It works like this: you're postmodern and Calvinist. How doesn't it work? Another source: James K.A. Smith's "Radical Orthodoxy and the Reformed Tradition." Also consider Vanhoozer's anthology on postmodern Christianity.

Matt Dodrill said...

Oh, and wikipedia will not do radical orthodoxy justice

bossmanham said...

Matt,

I agree in principle with some of what you say, but I disagree that one cannot be patriotic without being idolatrous. I don't worship the country, I do care about the state of the country. I don't put my ultimate hope in the country, but as a Christian I will strive to make my country a better place for all people by advancing the gospel and Christian principles. No one is saying to transplant the government into the church or vice versa.

As far as postmodernism goes as a philosophy, it is fundamentally flawed and self-refuting, and therefore I don't see myself studying much of what you have suggested. Do you think we can know objective truth? If not, then why should I listen to your position any more than another?

Oh, and wikipedia will not do radical orthodoxy justice

Wikipedia doesn't do a lot of things justice. I'm not very familiar with radical orthodoxy, but from the brief descriptions of it, I would say we have little that we agree on in that regard.

Matt Dodrill said...

1. Postmodernism is not "a philosophy."

2. Once again, reducing knowledge down to "objectivity" or "subjectivity" is another binary way of looking at the world. In fact, let me reverse the criticism: Your deep desire for "objective truth" - yes, we all desire it, but should we reduce knowledge claims to it alone? - comes from enlightenment epistemology of the modern era (see Descartes, Kant, etc.).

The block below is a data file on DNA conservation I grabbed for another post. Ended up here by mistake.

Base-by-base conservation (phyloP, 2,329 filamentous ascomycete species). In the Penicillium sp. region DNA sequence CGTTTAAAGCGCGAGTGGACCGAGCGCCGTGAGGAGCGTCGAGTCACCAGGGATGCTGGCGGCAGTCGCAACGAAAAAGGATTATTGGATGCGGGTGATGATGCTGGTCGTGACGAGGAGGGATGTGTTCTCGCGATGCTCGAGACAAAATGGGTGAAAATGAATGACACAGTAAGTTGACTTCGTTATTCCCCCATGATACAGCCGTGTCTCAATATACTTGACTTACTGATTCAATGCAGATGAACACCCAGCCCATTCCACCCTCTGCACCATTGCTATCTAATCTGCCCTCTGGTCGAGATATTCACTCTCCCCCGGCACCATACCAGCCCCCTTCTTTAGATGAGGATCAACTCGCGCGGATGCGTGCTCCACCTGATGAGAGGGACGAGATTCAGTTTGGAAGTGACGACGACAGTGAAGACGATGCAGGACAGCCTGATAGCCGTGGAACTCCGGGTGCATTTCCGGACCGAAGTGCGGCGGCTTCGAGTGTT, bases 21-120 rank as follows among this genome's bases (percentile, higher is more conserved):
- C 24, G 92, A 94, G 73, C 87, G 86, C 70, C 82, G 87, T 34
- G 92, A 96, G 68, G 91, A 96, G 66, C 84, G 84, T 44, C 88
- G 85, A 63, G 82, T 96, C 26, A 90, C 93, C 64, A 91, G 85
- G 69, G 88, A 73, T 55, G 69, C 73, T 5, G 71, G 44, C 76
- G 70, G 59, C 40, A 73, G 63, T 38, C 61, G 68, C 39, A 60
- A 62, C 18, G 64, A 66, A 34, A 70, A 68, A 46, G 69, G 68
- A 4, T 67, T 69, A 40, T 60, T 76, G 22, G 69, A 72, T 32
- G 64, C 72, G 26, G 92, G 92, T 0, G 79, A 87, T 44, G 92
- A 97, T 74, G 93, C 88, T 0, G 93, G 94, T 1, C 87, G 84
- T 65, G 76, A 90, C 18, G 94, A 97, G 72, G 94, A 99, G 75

I see more flaws in this modern epistemology (an ACTUAL philosophy) than what you pointed out about postmodern thought. But don't get me wrong - both lines of thought have their black eyes (and actually I see postmodernism, in some ways, as a continuation of modernity). While Radical Orthodoxy is considered a "postmodern theology" you should take that claim with a grain of salt... it also criticizes many tenets of postmodernism (and modernism... same thing?).

By the way, Brennon, I hope you're cool with my commenting on your blog. I think this is a great conversation.

Quick question regarding patriotism: You said you care about the state of the country. I can agree with that. But on one condition: that you care as much about, say, Iraq. Is this the case? If not, I see this patriotism as a partial one that sovereinifies (is that a word?) the American government, which is idolatry.

bossmanham said...

Postmodernism is not "a philosophy."

Yes it is.

Once again, reducing knowledge down to "objectivity" or "subjectivity" is another binary way of looking at the world.

A statement is either true, or it is not. Jesus was pretty binary Himself (Matthew 12:30). This even applies to this statement I am replying to. Is your statement, "Once again, reducing knowledge down to "objectivity" or "subjectivity" is another binary way of looking at the world," true, or is not true? If it isn't objectively true, then there's no reason for me to even consider accepting it over anyone elses view.